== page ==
The Inti Raymi ( Quechua for "festival of the sun", inti "sun", raymi "festival") was a religious ceremony of the Incas in honor of the sun ( Inti ). It took place at the time of the winter solstice in the southern hemisphere, usually on June 21 in the Inca capital Cusco on the Waqaypata ("Place of Tears") and was at the same time the New Year festival in the Andean region . Since 1944, theatrical performances of the Inca Festival have taken place annually on June 24th on the Inca walls of Sacsayhuaman near Cusco, to which thousands of tourists and visitors from the area come.
Inca Garcilaso de la Vega reports that the Inti Raymi was the most important celebration in the Inca period . The ceremony is said to have symbolically reproduced the mythical origin of the Incas. The celebrations lasted nine days with colorful dances and processions. Prayers for good harvests were associated with animal sacrifices .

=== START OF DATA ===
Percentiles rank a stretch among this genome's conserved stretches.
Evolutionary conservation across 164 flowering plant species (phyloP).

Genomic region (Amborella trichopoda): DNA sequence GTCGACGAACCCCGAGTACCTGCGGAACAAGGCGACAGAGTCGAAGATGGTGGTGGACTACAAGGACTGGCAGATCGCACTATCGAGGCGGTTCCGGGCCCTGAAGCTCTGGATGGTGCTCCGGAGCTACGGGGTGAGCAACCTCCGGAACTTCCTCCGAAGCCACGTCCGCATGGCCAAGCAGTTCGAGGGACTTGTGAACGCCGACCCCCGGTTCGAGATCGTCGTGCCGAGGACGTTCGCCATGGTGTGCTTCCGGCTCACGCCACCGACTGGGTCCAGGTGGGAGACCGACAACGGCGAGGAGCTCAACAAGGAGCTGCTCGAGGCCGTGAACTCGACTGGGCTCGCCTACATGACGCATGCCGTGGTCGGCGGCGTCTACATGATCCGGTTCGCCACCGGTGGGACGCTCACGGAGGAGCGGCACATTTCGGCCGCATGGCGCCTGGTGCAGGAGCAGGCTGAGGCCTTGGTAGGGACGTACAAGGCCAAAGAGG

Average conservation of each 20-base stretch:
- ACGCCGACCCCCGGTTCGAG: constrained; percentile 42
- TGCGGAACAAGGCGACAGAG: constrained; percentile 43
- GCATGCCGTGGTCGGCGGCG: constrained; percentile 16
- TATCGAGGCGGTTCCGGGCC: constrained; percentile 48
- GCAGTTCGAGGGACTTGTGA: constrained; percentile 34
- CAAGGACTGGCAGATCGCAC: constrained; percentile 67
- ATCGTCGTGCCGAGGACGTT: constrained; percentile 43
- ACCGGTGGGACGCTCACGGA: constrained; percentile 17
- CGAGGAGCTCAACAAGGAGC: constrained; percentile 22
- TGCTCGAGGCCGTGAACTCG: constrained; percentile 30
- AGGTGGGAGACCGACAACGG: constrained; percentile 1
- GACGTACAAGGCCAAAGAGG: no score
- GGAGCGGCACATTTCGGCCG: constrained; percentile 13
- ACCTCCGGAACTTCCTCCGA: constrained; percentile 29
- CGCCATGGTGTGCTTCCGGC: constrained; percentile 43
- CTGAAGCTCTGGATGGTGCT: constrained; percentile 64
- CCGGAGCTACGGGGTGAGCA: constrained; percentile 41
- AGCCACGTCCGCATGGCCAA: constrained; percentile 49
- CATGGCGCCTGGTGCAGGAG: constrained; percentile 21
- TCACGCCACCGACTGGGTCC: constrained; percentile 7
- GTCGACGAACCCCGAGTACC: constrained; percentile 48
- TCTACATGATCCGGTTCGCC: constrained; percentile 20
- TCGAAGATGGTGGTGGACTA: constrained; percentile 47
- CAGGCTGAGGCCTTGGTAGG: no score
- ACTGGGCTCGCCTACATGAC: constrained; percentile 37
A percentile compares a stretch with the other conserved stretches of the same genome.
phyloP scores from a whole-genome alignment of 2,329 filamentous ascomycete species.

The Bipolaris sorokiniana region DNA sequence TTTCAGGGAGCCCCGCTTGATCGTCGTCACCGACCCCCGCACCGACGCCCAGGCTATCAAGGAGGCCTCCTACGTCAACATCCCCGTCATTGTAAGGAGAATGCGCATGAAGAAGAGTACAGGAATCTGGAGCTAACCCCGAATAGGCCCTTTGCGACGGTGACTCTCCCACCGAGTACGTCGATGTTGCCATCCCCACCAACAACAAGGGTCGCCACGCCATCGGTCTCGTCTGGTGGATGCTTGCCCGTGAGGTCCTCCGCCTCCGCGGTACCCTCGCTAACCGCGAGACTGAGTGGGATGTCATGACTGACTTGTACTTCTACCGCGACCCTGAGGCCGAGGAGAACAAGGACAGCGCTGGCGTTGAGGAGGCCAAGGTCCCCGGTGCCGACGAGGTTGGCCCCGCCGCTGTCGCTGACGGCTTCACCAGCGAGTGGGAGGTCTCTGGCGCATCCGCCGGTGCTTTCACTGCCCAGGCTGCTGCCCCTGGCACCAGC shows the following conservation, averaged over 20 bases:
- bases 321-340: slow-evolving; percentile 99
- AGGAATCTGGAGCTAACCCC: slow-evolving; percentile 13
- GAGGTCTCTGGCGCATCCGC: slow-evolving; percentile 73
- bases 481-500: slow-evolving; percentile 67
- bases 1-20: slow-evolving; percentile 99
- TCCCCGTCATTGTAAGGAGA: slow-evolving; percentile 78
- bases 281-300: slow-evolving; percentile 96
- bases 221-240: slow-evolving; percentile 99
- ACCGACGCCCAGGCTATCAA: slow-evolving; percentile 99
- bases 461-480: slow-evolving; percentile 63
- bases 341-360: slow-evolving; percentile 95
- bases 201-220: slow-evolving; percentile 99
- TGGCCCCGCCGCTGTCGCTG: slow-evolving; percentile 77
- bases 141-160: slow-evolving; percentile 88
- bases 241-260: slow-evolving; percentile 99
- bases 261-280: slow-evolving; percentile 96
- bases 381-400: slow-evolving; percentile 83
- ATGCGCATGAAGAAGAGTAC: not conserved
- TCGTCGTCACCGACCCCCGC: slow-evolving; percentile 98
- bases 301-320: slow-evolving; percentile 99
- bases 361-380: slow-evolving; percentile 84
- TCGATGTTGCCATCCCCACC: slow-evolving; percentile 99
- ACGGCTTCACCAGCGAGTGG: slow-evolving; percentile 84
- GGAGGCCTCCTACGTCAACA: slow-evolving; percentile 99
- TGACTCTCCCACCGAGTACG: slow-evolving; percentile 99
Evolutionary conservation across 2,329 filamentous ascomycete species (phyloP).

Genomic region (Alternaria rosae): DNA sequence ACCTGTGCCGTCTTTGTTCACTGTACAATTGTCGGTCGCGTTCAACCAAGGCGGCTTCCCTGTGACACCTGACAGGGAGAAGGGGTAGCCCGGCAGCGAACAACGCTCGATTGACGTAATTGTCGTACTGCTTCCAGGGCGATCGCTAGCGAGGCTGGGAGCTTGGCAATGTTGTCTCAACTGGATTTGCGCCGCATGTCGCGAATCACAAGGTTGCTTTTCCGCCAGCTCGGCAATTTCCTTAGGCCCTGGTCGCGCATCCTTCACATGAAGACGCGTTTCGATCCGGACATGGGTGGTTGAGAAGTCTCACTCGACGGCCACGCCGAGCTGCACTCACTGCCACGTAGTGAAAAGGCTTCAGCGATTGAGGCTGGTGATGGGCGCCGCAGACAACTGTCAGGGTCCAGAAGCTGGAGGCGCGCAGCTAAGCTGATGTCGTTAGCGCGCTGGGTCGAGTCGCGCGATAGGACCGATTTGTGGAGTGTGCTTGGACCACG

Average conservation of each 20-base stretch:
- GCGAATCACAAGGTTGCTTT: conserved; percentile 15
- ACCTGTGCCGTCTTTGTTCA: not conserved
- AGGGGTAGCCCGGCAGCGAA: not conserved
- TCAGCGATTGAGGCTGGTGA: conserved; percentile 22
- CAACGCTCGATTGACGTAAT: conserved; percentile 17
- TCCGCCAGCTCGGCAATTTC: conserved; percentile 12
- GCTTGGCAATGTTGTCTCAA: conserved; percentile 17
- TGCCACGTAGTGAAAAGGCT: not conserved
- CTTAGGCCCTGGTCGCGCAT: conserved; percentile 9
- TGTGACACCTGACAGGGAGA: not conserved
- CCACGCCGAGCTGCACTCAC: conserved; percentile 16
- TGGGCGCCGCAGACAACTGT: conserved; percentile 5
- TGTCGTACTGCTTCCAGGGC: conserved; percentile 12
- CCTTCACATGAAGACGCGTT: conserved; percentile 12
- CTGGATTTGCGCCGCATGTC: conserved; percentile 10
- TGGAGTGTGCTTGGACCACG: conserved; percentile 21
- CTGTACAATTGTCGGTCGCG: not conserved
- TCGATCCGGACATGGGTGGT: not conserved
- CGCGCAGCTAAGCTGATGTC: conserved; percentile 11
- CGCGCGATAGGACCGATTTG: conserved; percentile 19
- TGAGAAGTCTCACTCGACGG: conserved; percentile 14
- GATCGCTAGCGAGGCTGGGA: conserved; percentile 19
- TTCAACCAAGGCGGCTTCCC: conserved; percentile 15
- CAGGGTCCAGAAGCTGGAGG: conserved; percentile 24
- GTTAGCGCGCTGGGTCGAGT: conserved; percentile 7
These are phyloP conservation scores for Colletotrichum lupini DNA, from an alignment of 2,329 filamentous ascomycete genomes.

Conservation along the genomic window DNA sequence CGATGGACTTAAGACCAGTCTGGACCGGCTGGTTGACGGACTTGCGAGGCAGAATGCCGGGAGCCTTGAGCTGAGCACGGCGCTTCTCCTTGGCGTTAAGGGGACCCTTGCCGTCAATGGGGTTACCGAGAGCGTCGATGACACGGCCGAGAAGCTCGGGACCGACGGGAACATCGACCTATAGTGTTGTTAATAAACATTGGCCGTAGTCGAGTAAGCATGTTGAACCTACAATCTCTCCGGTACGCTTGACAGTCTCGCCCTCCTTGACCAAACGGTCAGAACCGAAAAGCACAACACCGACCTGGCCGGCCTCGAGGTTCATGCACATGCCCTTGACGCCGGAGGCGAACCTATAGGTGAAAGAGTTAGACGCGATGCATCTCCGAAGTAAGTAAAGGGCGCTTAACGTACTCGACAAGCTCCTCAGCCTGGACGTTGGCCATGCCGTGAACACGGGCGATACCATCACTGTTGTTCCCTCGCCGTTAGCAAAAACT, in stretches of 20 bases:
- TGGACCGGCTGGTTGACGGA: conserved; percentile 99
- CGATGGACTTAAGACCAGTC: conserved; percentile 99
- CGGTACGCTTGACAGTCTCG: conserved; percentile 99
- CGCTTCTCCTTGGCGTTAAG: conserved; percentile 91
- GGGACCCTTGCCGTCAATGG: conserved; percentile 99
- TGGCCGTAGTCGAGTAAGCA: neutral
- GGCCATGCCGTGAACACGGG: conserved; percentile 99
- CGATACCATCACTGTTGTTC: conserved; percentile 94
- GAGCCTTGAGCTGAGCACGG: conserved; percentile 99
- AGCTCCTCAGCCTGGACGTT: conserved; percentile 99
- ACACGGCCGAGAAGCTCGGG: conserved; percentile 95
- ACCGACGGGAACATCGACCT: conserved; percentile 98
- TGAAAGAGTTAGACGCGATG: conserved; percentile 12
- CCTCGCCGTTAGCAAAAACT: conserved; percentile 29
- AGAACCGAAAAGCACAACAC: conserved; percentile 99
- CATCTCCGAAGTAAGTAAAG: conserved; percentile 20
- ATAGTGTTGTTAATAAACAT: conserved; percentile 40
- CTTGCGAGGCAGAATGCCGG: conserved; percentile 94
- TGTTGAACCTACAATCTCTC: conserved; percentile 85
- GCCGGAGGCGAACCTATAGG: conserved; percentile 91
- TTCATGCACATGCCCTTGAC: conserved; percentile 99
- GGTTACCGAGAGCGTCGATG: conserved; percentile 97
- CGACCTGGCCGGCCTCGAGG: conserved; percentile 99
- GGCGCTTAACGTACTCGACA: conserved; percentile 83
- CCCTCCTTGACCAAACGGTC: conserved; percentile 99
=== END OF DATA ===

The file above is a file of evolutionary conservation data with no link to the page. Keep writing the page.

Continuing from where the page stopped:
The last Inti Raymi took place in 1535 - after the conquest by the Spaniards - in the presence of Manco Cápac II . Subsequently, the Spaniards and the Roman Catholic Church banned the festival. Similar ceremonies took place in Peru in the following years, but were strictly forbidden in 1572 by the viceroy Francisco de Toledo .
Faustino Espinoza Navarro , longtime chairman of the Academia Mayor de la Lengua Quechua , and other indigenous artists and actors revived the 1944 festivities. The descriptions of Garcilaso de la Vega served as the basis.
United Festivals Weltarchiv, Vienna
- Inca Garcilaso de la Vega : Comentarios Reales de los Incas . Madrid 1963, Libro III, capítulo XX. La fiesta principal del sol y cómo se preparaban para ella.
- Inti Raymi 2004. bava-service.de